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Abstract: TH-PO498

Prospective Comparative Pilot Study of the Short Term Efficacy and Oxidative Stress Effects of Various IV Iron Therapies in Iron Deficient CKD Patients

Session Information

Category: Chronic Kidney Disease (Non-Dialysis)

  • 305 CKD: Clinical Trials and Tubulointerstitial Disorders


  • Zeidan, Ahmed, Hull & East Yorkshire Hospitals, NHS Trust, Hull, United Kingdom

Iron deficiency is common in chronic kidney disease (CKD) and usually leads to anaemia which is associated with fatigue, reduced quality of life and poorer clinical outcomes. Treatment with oral iron is often insufficient and guidelines recommend intravenous (i.v.) iron as an option for the treatment of iron deficiency anaemia in certain clinical situations.
Reports have raised safety concerns regarding the potential increase in oxidative stress reactions and effects on cardiovascular events related to changes in endothelial function.
In this study we hypothesized that CKD patients who receive intravenous iron, although efficacy may be similar, there may be differences in the effects of iron preparation on the acute generation of oxidative stress markers and clinical effects on endothelial function.


Patients were randomised in a 1:1:1:1 ratio to intervention with one of 3 iron preparations (Cosmofer, Venofer at 200mg single dose or Monofer at 200mg or high single dose 1000mg). All patients underwent baseline assessments and following iron infusion, at 1 day, 1 week, 1 month and 3 monthly intervals. At each visit a SF-36, Pulse Wave Velocity (PWV) and blood samples for the assessment of renal function, changes in haemoglobin, iron markers, and markers of oxidative stress and endothelial function were collected.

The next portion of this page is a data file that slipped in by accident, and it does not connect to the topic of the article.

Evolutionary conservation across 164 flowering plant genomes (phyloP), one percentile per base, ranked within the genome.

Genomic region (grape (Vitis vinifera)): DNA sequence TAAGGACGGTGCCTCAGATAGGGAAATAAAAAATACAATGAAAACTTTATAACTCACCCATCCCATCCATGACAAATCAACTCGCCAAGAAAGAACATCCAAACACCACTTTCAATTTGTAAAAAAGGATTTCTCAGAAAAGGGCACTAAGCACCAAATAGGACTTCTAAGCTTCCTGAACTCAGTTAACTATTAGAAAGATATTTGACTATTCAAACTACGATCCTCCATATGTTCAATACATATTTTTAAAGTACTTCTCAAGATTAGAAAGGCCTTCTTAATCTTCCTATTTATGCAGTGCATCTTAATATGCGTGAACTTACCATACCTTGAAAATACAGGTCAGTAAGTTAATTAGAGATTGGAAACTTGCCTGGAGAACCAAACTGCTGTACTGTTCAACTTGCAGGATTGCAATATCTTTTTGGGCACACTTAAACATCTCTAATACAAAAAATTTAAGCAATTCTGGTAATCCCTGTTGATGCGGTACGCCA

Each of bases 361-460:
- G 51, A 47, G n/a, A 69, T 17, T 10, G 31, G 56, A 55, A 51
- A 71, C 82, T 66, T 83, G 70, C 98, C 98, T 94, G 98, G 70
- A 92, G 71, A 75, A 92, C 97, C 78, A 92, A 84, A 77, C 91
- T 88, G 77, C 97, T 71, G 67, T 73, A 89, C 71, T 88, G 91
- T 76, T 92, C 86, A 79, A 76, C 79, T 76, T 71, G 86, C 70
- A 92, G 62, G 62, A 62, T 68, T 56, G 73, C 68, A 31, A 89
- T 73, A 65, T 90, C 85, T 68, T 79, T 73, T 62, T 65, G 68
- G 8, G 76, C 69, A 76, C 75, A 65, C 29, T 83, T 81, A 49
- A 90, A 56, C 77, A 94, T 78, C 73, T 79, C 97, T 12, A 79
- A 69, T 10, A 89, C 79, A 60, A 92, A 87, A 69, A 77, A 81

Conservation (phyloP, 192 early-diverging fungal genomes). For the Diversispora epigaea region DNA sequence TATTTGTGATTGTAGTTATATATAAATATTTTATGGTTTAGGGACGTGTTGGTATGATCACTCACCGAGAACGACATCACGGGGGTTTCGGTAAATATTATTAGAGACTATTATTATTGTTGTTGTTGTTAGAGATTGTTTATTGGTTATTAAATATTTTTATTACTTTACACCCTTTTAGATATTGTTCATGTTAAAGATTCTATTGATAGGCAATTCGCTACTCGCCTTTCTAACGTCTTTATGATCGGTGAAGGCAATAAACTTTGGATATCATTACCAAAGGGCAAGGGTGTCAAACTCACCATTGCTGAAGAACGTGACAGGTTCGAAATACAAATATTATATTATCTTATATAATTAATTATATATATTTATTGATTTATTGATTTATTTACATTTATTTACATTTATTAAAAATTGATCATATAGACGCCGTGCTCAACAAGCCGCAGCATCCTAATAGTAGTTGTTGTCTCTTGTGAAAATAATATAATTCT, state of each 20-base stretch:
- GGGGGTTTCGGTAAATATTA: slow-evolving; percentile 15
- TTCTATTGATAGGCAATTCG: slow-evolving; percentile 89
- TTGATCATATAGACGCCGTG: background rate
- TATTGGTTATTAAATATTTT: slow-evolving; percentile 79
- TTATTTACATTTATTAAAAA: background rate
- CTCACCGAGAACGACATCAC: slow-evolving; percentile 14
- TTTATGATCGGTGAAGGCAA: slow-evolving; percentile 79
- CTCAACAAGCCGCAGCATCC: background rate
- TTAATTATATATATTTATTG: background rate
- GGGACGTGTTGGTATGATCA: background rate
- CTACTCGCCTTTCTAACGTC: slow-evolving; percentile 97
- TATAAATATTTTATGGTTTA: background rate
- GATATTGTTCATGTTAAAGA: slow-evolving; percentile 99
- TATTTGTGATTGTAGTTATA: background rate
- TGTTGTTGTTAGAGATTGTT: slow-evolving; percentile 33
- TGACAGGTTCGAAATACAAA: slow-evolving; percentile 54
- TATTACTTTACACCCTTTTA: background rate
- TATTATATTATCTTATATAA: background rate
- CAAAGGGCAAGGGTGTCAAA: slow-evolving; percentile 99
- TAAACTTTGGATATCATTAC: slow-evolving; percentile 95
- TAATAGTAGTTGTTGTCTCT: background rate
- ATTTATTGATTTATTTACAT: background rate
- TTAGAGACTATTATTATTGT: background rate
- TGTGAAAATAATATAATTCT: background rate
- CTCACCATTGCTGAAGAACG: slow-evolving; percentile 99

I.V. iron led to a rise in storage iron within the first 24 hours of administration and by one week a maximal rise with all iron preparations. Monofer 1000mg produced the most significant rise and reduced over the subsequent period. There was a rise in TS% within hours to levels within a toxic range (>80% for some irons). Venofer produced the greatest rise, while with Monofer this rise was more gradual in the first 24 hours.
The most significant improvement in SF-36 score over the 3 month follow-up period was seen in patients who received Monofer.
Acutely i.v. iron did not affect measures of endothelial function, but there was a trend in the reduction in PWV over the 3 month period.


All studied parenteral iron preparations led to a rise in storage and circulating iron. Those producing a saturation approaching 100% may cause an increase in catalytic iron which may lead to increased oxidative stress (under evaluation). Paradoxically there was a fall in PWV suggesting benefit in endothelial function.


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